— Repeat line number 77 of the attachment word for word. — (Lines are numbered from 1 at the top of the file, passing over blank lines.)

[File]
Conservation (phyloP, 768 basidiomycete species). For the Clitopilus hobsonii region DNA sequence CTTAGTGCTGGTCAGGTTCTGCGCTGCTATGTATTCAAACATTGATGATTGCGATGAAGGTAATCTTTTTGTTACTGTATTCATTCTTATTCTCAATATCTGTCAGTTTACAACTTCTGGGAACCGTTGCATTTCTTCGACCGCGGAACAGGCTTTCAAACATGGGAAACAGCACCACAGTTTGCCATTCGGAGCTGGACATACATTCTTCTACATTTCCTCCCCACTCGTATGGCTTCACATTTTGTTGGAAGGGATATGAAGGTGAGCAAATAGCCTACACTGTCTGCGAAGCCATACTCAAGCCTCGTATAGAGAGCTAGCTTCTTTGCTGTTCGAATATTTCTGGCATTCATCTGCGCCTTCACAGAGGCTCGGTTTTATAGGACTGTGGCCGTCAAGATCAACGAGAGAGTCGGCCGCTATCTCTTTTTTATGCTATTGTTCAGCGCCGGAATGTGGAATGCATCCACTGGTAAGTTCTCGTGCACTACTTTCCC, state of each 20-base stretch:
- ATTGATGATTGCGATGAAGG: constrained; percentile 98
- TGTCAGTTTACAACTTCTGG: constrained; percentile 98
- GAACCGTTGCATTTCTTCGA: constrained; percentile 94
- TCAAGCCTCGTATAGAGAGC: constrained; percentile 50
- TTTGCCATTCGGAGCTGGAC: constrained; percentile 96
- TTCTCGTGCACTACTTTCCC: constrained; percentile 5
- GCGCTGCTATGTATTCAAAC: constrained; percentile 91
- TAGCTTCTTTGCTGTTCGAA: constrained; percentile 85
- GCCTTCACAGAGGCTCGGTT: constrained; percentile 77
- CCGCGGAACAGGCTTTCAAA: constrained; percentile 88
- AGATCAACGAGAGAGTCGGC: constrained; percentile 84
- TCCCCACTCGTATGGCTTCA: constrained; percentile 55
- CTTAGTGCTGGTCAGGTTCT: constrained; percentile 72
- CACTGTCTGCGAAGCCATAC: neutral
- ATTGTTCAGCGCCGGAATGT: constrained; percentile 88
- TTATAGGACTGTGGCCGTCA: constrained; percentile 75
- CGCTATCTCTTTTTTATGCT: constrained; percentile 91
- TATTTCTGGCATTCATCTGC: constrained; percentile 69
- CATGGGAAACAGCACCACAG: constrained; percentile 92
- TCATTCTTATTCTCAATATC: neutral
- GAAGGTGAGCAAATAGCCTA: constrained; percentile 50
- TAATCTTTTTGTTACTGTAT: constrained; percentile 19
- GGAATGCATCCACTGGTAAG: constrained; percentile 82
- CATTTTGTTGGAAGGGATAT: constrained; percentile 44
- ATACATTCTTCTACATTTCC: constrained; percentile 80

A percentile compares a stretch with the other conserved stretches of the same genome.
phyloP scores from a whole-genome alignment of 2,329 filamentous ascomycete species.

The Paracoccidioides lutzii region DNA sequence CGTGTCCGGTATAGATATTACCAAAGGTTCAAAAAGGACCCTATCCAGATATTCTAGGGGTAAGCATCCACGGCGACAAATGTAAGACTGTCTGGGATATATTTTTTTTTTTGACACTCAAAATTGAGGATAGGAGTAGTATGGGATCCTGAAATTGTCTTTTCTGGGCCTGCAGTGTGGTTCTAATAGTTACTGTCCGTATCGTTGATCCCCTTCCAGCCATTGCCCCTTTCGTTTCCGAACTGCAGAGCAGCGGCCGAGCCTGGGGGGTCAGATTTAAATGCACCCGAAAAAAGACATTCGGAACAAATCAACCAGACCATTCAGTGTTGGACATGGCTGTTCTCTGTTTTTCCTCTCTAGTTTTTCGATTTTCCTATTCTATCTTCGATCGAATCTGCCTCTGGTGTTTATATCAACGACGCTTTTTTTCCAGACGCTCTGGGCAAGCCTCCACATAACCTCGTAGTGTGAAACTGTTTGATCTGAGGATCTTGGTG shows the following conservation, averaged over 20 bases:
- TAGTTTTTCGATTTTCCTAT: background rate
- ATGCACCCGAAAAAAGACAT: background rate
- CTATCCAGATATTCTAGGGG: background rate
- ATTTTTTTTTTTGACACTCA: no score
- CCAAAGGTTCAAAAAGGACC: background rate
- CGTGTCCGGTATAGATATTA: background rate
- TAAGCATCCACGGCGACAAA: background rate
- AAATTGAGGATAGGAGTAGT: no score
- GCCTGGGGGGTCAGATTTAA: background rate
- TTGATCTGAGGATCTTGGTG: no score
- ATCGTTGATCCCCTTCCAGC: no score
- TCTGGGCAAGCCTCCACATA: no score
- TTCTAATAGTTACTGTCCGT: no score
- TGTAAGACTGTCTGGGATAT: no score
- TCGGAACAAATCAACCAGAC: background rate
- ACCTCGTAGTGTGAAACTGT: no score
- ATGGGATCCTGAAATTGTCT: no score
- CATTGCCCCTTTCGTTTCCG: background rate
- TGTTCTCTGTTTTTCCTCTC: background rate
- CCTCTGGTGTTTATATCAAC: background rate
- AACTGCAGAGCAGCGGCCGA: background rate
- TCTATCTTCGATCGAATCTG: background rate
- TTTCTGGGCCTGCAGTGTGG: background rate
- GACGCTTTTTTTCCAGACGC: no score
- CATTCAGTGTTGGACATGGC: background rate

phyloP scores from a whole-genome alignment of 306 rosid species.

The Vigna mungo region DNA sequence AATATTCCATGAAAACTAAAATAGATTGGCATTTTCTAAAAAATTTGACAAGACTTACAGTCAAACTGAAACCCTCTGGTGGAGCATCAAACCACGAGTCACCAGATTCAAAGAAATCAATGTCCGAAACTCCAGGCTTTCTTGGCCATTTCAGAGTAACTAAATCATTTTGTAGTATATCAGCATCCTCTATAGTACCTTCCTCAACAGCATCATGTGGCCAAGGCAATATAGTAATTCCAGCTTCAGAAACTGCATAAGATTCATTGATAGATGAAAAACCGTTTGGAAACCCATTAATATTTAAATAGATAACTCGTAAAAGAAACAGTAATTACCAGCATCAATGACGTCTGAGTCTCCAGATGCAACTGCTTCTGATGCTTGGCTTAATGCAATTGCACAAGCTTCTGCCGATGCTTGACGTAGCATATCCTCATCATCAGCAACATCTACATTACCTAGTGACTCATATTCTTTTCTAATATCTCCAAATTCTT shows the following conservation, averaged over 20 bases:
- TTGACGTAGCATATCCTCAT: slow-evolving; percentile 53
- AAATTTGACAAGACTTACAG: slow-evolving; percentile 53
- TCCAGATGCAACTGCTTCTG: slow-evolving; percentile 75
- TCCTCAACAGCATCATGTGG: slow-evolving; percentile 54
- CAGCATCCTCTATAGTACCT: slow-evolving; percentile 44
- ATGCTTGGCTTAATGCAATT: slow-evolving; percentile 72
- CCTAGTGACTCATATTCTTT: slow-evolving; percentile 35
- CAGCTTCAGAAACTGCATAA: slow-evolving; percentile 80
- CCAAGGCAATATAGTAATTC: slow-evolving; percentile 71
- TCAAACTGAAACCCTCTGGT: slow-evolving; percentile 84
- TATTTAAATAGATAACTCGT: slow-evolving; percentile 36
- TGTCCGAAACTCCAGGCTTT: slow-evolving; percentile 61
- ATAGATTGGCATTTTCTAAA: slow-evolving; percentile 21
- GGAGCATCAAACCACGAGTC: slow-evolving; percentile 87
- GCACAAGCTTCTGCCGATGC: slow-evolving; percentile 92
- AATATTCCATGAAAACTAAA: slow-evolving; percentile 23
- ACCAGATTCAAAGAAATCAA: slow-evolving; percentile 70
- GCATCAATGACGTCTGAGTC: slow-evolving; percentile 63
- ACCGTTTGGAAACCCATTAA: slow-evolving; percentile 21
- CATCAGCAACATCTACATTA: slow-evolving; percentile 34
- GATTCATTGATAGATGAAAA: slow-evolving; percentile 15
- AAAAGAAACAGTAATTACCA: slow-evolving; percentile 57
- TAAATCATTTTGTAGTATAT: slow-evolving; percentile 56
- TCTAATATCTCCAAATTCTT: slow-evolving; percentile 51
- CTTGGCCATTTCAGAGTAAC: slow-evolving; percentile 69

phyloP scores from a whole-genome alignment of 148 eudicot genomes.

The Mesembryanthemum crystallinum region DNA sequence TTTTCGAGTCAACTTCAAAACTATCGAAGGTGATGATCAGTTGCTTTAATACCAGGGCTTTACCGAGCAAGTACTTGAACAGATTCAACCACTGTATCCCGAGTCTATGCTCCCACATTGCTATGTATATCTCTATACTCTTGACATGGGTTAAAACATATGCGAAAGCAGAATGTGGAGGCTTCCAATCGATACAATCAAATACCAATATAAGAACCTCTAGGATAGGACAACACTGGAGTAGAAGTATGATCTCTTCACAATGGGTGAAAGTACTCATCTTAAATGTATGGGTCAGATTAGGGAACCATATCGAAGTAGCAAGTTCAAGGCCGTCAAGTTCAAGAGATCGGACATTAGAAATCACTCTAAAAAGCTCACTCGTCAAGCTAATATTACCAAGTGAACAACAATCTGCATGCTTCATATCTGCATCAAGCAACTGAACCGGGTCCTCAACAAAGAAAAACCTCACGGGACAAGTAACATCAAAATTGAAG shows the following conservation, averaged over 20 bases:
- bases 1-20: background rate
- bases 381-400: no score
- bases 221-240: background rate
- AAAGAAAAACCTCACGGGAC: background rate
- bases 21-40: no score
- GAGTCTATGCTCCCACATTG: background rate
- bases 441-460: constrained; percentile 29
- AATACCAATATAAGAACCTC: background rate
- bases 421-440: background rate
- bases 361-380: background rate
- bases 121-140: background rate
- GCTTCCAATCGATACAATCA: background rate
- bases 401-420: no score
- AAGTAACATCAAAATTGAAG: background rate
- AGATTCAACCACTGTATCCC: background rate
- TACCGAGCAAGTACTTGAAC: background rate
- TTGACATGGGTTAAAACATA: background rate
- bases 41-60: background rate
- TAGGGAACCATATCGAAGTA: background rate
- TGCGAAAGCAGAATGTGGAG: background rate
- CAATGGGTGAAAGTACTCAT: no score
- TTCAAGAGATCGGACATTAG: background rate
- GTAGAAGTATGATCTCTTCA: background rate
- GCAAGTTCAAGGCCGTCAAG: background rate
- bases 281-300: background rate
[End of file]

- GATTCATTGATAGATGAAAA: slow-evolving; percentile 15